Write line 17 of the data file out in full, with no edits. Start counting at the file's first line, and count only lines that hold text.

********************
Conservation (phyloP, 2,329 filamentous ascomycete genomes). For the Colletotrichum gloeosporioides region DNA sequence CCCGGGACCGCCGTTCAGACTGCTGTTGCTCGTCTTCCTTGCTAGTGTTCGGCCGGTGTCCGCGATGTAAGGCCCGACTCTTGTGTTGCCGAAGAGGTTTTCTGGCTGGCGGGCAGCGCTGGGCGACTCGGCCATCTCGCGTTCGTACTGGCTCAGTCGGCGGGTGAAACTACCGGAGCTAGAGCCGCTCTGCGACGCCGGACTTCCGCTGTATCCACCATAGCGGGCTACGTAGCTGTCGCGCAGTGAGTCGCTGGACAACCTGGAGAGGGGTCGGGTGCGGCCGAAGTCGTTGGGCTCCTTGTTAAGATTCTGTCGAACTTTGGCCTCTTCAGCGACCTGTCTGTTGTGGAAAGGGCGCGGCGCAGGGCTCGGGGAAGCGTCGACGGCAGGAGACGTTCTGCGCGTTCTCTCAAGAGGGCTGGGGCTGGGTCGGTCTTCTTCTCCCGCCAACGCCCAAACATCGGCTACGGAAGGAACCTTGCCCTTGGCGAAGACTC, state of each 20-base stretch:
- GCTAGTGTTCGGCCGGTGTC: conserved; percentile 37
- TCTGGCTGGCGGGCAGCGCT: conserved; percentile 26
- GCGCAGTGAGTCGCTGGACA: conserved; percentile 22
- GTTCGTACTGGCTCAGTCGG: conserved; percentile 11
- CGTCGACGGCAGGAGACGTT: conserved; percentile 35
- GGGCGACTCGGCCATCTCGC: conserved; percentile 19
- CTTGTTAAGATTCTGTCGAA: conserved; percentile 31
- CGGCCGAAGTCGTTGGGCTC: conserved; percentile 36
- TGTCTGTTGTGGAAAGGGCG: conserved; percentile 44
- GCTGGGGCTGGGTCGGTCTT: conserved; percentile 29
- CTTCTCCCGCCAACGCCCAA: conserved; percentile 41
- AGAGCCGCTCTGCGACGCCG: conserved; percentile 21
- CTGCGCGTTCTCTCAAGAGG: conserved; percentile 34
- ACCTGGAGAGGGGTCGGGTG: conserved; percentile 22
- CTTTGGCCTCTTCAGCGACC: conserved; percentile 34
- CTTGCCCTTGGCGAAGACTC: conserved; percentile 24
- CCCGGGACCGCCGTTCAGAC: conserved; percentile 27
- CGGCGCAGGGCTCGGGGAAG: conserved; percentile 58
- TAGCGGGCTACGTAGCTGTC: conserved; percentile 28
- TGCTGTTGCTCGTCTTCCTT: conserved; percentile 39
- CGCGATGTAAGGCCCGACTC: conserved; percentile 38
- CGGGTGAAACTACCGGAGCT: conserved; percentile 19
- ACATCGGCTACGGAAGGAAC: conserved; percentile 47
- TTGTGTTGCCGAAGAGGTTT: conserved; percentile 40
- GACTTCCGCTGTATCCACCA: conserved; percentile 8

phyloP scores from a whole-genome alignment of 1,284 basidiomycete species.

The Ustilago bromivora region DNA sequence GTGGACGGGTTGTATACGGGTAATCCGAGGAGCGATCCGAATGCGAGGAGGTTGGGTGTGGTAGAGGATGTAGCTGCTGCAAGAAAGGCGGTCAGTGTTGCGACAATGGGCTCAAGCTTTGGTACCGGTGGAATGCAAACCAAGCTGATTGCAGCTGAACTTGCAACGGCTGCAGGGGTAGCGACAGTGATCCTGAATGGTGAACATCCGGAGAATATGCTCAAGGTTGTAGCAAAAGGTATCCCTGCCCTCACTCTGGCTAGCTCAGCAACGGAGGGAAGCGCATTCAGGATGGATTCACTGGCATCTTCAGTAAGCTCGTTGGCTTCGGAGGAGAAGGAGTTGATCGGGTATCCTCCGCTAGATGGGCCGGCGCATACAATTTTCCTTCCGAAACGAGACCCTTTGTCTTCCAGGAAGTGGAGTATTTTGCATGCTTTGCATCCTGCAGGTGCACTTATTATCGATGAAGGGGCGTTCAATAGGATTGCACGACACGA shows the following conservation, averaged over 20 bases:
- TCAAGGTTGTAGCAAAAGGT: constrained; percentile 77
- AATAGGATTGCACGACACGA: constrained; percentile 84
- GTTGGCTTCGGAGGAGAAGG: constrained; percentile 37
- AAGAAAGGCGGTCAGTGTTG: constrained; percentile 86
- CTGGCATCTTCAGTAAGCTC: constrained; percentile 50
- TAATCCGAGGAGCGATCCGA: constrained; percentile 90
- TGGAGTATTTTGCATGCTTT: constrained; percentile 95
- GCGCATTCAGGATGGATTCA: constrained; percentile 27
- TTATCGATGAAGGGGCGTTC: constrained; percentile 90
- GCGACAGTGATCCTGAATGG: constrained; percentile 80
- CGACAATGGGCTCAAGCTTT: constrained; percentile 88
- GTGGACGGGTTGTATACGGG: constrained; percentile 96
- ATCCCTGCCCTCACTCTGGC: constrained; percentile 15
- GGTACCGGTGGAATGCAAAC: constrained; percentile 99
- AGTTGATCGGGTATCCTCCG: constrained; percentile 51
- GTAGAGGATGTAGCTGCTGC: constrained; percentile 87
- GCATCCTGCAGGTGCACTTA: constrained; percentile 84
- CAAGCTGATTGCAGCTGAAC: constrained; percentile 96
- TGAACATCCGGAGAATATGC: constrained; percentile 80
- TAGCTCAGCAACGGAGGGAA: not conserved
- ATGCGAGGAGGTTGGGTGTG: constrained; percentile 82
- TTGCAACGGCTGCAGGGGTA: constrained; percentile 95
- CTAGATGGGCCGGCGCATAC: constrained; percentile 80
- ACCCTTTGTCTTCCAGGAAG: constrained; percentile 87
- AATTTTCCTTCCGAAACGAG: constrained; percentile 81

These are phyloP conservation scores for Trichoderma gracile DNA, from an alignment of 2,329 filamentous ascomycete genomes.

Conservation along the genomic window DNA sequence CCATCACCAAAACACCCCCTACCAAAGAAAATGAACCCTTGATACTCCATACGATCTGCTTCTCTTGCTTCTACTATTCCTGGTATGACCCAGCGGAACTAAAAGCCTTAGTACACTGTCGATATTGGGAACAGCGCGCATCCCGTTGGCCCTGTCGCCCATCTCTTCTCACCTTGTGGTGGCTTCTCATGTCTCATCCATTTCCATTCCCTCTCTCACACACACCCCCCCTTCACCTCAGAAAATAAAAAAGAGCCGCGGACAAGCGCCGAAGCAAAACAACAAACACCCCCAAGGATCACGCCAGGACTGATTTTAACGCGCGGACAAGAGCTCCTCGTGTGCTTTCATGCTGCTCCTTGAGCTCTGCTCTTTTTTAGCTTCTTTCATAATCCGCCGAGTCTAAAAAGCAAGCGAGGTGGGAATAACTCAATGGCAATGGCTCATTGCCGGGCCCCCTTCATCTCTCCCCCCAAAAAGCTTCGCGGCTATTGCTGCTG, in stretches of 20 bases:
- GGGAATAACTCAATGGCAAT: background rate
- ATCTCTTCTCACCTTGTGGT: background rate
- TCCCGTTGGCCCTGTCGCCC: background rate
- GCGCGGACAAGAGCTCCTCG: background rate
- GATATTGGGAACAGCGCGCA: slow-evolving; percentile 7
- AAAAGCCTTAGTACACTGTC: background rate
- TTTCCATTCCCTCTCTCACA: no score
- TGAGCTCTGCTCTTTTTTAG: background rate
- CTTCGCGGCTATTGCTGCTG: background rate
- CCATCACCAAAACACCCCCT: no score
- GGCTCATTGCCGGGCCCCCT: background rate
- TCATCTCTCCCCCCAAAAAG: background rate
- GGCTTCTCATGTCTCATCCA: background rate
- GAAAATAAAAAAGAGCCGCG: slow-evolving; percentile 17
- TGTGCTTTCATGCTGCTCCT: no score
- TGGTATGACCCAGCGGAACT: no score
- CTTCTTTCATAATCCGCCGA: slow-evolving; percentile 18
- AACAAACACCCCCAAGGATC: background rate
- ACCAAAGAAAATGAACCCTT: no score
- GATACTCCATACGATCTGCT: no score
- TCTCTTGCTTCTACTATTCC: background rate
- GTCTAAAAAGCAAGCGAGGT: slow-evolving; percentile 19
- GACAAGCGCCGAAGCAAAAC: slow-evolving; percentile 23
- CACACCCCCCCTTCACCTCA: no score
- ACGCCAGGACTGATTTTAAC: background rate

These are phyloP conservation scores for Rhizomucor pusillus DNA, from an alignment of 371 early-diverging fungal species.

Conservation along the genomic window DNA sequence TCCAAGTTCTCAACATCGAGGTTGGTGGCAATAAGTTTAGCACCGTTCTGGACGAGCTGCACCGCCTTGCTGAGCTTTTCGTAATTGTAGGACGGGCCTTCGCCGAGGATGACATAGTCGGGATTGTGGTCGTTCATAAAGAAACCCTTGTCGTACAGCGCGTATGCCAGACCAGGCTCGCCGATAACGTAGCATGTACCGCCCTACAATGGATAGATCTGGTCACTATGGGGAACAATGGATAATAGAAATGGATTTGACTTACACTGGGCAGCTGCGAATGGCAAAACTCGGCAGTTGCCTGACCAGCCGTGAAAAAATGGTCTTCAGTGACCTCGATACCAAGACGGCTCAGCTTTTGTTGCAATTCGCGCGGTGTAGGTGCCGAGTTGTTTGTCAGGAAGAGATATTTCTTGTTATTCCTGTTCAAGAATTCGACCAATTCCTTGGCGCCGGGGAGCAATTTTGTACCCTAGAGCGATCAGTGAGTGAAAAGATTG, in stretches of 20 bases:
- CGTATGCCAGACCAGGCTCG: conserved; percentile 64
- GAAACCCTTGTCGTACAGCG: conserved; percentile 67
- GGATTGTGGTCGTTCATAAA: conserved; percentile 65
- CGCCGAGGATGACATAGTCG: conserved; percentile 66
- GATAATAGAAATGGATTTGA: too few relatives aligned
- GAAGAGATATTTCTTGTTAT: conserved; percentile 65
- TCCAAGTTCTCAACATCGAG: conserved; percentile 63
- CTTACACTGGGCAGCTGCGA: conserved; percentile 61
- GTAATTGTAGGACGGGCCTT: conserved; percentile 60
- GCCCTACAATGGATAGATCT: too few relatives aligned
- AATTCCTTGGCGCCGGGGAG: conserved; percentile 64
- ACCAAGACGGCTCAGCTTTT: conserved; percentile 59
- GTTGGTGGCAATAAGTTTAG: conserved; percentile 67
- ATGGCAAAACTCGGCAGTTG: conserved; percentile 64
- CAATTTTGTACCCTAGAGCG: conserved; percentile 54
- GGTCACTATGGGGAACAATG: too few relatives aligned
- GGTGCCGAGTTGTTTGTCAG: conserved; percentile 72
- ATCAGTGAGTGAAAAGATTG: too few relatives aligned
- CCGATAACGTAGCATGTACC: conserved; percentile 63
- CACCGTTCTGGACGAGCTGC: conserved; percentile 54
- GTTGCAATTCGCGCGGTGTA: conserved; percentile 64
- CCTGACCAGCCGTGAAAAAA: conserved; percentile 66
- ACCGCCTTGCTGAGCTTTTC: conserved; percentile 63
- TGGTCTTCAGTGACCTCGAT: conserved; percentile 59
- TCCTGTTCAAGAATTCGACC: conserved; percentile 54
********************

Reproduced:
- CTTGCCCTTGGCGAAGACTC: conserved; percentile 24